12: Pete Davis – The Pottsville Conglomerate. The instrumentation of Sufjan Stevens meets the acrobatic enthusiasm of a pop-punk band. Fireworks ensue.

11: Oh Look Out! – Alright Alright Alright Alright Alright. Electrifying, intricate indie-pop that loves video games just as much as music. “Kam” is brilliant.

Here it is: the most exciting album of the year.

Once in a blue moon I will come across a opening track so arresting that I start telling people about the album before I’ve even heard the whole first song. The Collection, the nom de plume of songwriter David Wimbish, has put out just such a song in “Dirt”: before the song ended, I was Facebooking my Jon Foreman-loving friend to say I’d found him a new favorite band. This ultimately turned out to be untrue: Foreman doesn’t ever end up yelling at the top of his lungs over his acoustic-led tunes, as Wimbish does in the electrifying “Lazarus” and powerful “Leper.” But it’s “Dirt” that glued me to this album.

“Dirt” is a perfect opener not because it’s flawless, but because it encapsulates everything I want to say about the Collection’s self-titled EP in a single unit. The first sound in the song is a poignant banjo melody, and the second is Wimbish’s gentle tenor vocals. The banjo underscores the fact that this is alt-folk of the Sufjan/Freelance Whales variety, but the sobriety of the melody evokes the gravitas of Damien Rice. The horns, strings and everything else that compose the EP’s extravagant arrangements show up later in the tune.

Wimbish’s pleasant, evocative vocals are a bit of a red herring, as he can use his voice in a number of different ways: quiet singing, falsetto, loud singing, full-bodied roaring, all-out screaming. This diversity of vocals is necessary due to the variety of emotions that Wimbish displays throughout the incredible 7-song EP: calm confidence, fear, desperation, enthusiasm, hope. Most of Wimbish’s songs form a lyrical arc, starting in one emotion and ending in another; this lets the music and lyrics unfold in a symbiotic relationship that creates incredibly satisfying tunes and enables the huge sweeps in emotion to be natural instead of forced.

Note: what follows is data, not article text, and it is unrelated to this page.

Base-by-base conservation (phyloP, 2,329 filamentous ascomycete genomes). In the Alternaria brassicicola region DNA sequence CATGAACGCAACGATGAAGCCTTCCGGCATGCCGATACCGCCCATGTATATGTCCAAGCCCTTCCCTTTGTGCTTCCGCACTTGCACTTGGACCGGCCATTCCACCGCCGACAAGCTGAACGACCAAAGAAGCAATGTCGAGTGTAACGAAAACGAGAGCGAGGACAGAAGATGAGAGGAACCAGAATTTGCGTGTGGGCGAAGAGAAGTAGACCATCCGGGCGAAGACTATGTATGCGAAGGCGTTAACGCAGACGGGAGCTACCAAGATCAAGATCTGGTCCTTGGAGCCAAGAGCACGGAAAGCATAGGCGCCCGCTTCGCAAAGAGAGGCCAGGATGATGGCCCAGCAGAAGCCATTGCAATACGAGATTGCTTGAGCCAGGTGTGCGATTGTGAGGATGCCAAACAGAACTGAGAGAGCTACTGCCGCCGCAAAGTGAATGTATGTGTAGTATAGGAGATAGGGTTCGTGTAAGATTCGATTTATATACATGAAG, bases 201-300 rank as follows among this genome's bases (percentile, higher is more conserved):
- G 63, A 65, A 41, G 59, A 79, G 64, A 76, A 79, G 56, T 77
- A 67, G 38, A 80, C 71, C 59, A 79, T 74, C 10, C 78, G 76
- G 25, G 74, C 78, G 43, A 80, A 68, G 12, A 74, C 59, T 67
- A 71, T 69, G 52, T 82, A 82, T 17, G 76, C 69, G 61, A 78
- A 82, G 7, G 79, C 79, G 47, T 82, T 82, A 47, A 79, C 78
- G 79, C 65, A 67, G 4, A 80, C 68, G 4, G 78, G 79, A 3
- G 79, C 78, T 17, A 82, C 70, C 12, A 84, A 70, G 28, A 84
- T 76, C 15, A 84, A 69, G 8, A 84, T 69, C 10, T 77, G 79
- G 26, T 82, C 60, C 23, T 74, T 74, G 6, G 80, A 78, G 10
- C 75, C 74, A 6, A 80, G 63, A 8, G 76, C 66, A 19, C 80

But Wimbish isn’t just a brilliant lyricist: he also played literally every instrument (except a couple guest spots in “Jericho”) on this album, marking him an instrumental virtuoso that can play piano, horns, accordion, strings, flute, drums, auxiliary percussion and all manner of stringed strummers and pluckers. That’s absolutely incredible.

His melody and songwriting skills are top-shelf as well. “Stones” is a chipper tune that puts horns and glockenspiel to charming use, while the unusual strings of “Fever” create a brilliant foundation for a melody. “Jericho” lets a beautiful piano elegy lead the tune, while the aforementioned “Lazarus” has more adrenaline in its folky soul than I do most days. The raw emotional power of “Leper” is absolutely stunning. (Wimbish has ripped a page from the Page France book in naming all his tunes single words.)

As I alluded to earlier, it’s not perfect. It’s easily the most exciting display of raw songwriting talent that I’ve heard this year, but it still needs refining. Wimbish is prone to big, slab-like string-and-horn arrangements; think of the over-arching orchestra on Coldplay’s track “Viva La Vida” and you’ll get why “Dirt” isn’t my song of the year. He also has a tendency to over-arrange; “Dirt” could have stood with far less instruments, because the melody and lyrics are so incredibly powerful. Wimbish has a problem that I have rarely, if ever, encountered in ten years of reviewing: his lyrics and melodies are so good that they actually ask for less things happening than more. A stripped-down version of this EP would be just as good, if not better, than this full-out version. And you’ve just read how I’ve been gushing about the full-out version.

This is the most exciting album I’ve heard all year, and it’s almost December. If Wimbish keeps on this tack, his future music is going to be absolutely incredible. I’ve been listening to this for a month to make sure I’m not just blowing smoke, and I’m not. The Collection EP is a must-listen for everyone interested in folk, pop, singer/songwriter, and just good music. Sign me up on the “huge fan” list for The Collection.

Lovers of Christmas music, rejoice!

Standards are difficult to do well: with a well-established ethos behind the song, it’s a daunting task to appropriate that backstory creatively or entirely rework its history for a new era. When that standard is a song that everyone knows, it gets even harder—and that’s why lots of Christmas albums are stinkers. Thankfully, Repeat the Sounding Joy is not one of those albums.

The Good Shepherd Band has done two things very right: chose primarily little-known or under-appreciated Christmas songs, and played to its musical strengths. When the band sticks to these tactics, the songs are great successes. When the members stray, things do not go as well.